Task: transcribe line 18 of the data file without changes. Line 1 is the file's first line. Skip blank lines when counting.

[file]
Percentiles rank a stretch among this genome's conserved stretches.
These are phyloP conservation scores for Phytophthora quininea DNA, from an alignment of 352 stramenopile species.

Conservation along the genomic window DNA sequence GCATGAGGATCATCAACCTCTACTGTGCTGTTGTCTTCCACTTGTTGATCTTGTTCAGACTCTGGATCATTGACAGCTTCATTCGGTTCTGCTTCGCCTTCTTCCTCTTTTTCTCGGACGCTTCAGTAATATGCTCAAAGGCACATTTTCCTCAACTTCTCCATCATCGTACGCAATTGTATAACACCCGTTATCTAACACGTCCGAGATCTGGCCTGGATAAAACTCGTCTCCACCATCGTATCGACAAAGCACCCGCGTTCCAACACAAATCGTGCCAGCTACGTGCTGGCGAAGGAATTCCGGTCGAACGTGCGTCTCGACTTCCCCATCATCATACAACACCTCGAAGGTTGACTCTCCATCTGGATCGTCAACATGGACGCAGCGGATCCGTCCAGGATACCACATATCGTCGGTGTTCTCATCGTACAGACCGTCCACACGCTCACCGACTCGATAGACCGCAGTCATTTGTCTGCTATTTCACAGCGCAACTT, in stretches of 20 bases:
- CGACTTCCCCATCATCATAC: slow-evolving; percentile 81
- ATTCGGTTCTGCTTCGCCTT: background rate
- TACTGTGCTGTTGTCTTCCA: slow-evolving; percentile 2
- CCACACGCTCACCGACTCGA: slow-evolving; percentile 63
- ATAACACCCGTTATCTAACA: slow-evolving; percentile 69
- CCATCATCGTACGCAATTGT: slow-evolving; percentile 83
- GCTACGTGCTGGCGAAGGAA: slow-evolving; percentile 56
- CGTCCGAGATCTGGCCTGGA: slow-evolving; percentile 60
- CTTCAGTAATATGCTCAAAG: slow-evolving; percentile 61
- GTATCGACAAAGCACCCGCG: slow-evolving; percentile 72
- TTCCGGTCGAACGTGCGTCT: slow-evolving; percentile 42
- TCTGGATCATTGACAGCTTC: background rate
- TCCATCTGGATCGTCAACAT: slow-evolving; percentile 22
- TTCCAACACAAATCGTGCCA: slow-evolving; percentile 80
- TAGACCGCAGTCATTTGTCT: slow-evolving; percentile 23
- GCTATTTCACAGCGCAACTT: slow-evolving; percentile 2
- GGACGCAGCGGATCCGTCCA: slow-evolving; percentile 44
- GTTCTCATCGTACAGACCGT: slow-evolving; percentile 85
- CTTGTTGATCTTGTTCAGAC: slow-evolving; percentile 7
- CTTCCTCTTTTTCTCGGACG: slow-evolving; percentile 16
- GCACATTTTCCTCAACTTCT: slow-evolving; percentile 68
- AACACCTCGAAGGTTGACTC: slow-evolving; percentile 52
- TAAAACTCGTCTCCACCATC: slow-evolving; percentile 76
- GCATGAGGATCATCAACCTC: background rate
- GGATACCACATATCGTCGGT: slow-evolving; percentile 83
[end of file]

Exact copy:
- TAGACCGCAGTCATTTGTCT: slow-evolving; percentile 23